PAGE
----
A lifesaving exercise

Area emergency officials practice rescue techniques on a school bus Saturday, Dec. 7. The joint exercise was made possible through a donation of two decommissioned school buses by the Hannibal School District and was hosted by the Hannibal Fire Department.
By Hannibal Courier-Post
Posted: Dec. 11, 2019 1:55 pm

HANNIBAL | Two old school buses donated by the Hannibal Public School District served an important new purpose after reaching the end of service — members of area emergency agencies performed joint rescue exercises on the vehicles Saturday near Hannibal Inn.

Mark Kempker, training officer and public education coordinator with the Hannibal Fire Department, said the exercise was made possible after the School District approached fire officials about donating the buses and Jason Krigbaum, owner of Heartland Auto Body and Towing, provided trucks and support for the exercise. Hannibal Fire Department personnel were joined by representatives from Hannibal Rural Fire Department, Marion County Ambulance District, Bowling Green Fire Department, Palmyra Fire Department and Licking Fire Department as they engaged in a two-day course led by Ron Walters, adjunct professor with the University of Missouri Fire and Rescue Training Institute.

After a four-hour classroom session about the construction of school buses and an eight-hour hands-on training period, each person received certification from the MU FRTI.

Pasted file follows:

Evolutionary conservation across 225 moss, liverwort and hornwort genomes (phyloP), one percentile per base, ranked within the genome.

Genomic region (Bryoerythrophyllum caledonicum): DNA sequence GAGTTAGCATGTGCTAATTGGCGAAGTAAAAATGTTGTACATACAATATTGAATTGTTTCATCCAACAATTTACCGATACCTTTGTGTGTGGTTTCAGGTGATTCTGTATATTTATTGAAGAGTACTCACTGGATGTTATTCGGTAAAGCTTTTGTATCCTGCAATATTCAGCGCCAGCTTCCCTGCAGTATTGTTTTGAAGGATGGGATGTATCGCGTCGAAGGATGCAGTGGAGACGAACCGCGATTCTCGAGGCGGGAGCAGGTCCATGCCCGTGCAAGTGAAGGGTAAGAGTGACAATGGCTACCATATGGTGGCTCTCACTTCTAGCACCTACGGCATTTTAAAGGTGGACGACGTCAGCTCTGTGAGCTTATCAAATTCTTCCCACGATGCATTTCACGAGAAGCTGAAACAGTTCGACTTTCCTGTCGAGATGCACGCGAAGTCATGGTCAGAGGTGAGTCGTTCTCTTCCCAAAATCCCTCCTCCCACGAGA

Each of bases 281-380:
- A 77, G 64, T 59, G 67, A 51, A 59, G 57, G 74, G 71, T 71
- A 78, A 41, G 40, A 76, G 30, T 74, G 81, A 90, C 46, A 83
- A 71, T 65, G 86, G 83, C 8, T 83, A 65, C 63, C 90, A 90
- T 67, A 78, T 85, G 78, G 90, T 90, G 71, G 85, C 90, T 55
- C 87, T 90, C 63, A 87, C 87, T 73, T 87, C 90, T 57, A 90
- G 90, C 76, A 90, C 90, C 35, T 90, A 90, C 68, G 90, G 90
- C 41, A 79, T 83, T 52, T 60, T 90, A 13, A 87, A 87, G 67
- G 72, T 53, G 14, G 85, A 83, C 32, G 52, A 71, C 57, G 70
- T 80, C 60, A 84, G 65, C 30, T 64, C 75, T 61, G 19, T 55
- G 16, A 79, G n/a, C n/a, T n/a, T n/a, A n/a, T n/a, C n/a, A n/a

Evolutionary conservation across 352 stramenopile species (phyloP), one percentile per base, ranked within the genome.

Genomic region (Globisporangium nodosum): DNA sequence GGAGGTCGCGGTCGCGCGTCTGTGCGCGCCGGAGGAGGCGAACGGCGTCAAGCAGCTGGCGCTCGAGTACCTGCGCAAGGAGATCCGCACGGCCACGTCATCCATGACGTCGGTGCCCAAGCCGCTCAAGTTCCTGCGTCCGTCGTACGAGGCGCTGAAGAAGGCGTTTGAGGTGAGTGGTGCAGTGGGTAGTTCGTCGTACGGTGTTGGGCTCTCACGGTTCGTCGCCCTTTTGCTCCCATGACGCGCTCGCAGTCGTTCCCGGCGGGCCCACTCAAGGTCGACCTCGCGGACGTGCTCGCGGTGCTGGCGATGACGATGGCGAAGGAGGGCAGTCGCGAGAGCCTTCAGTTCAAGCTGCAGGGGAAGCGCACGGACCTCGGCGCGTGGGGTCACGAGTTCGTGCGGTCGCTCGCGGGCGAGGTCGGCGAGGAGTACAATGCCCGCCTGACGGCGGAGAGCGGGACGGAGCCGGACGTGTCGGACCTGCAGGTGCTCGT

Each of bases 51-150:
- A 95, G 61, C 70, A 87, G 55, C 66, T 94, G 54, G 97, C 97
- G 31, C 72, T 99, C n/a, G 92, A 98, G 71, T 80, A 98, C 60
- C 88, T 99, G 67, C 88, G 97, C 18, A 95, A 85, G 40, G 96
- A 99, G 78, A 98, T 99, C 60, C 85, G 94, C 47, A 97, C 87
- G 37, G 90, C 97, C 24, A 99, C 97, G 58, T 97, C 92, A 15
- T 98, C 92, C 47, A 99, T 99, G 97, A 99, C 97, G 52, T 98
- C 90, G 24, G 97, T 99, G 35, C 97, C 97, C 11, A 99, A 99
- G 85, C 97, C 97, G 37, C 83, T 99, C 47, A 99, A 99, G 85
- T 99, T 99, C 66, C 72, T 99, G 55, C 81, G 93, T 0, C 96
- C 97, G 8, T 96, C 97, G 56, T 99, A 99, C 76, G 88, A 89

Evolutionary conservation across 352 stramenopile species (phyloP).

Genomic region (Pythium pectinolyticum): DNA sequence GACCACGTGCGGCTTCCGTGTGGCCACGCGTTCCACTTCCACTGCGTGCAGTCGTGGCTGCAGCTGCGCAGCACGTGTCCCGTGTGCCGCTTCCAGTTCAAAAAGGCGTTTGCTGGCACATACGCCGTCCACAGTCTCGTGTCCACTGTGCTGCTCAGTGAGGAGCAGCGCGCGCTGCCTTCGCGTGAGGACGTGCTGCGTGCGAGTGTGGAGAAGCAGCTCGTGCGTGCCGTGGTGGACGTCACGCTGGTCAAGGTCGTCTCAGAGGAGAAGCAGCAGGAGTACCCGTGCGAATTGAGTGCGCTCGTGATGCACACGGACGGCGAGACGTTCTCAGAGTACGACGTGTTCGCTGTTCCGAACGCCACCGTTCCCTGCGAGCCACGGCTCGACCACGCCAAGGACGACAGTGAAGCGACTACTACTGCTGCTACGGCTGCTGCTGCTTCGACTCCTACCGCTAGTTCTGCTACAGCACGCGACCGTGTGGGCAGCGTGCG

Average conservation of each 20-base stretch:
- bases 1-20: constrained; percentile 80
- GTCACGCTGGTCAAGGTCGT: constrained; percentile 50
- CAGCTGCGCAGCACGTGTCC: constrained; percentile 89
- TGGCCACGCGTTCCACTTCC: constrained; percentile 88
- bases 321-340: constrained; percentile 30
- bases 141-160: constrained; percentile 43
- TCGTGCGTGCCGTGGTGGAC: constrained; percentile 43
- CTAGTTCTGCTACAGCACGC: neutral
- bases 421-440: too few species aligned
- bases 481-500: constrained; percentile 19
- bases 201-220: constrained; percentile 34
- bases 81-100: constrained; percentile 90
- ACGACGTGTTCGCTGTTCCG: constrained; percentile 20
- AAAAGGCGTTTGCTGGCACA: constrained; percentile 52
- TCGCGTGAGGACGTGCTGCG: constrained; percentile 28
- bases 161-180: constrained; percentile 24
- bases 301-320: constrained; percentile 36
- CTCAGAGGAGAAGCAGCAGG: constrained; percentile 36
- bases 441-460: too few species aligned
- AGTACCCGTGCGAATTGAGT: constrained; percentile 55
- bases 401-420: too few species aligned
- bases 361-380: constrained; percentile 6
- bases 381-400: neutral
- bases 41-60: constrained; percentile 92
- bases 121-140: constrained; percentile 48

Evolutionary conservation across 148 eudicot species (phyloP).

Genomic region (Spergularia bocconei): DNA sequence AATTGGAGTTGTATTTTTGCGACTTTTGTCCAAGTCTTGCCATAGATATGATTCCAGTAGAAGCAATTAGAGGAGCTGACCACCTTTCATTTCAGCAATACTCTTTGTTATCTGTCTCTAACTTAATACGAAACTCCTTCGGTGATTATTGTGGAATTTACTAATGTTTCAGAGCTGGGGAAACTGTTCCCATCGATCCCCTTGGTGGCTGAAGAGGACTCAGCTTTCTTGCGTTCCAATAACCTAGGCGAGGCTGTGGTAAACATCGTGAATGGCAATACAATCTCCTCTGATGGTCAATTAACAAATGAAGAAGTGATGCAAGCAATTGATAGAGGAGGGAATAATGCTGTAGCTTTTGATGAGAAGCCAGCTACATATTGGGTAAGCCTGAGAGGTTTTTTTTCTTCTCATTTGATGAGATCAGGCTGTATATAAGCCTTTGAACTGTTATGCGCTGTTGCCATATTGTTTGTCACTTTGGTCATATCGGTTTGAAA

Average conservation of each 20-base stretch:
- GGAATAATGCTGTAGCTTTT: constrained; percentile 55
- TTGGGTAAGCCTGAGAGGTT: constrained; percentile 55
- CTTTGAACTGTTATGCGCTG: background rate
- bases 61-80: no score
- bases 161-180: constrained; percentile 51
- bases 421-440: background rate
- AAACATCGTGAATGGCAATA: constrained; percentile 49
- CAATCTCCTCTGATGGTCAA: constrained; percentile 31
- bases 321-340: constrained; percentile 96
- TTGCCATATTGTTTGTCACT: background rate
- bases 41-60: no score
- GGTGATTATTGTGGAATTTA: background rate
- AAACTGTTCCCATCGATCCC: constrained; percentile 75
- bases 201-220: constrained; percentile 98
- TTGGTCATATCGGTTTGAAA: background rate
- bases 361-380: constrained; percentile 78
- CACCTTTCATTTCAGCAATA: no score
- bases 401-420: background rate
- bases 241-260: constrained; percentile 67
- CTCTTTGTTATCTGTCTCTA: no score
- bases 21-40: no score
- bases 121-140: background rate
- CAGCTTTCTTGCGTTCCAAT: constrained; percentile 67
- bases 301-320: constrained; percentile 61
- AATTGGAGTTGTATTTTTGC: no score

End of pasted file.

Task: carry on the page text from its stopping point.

Walters led the first session with information about how school buses are built — he emphasized the strong structures of the vehicles, the thicker metal used in their construction and the safety features inside them. School buses pose specific challenges for emergency crews that are different from other vehicles on the road — Walters provided guidance to teams working on each bus. Crews removed the windshield from one bus, as members of a second team gained entry near the driver's window of the second bus.

“This is the safest vehicle as far as human transportation on the road today,” Walters said. “You put your child in this bus — provided there's no mechanical issues or human error, whether it be the bus driver or John Q. Public out there — they're not going to get hurt.”

Walters said everyone at the training learned the ways to gain access to a vehicle that is akin to a house built out of concrete instead of wood. He has led the classes across the Show-Me State for the past 10 years, combining 35 years of experience as a school bus mechanic and service as a volunteer firefighter in Lincoln County.

Kempker said the class was funded by the Missouri Division of Fire Safety, and he commended members of fellow emergency departments, the Hannibal School District and Krigbaum for supporting the event. He said teams used a Sawzall, the Jaws of Life and other equipment to practice rescue procedures and remove windshields, seats and cut into sections of the bus to practice life saving techniques in the event of an accident. Later, each bus was flipped on its side for further training.

“It's just a great opportunity to see a lot of agencies working together,” Kempker said. “Because when one of these large-scale events happen, we will be working together as a coordinated team. So by practicing as a coordinated team right now, this gives us the skills necessary to provide life safety measures in that time of need.”


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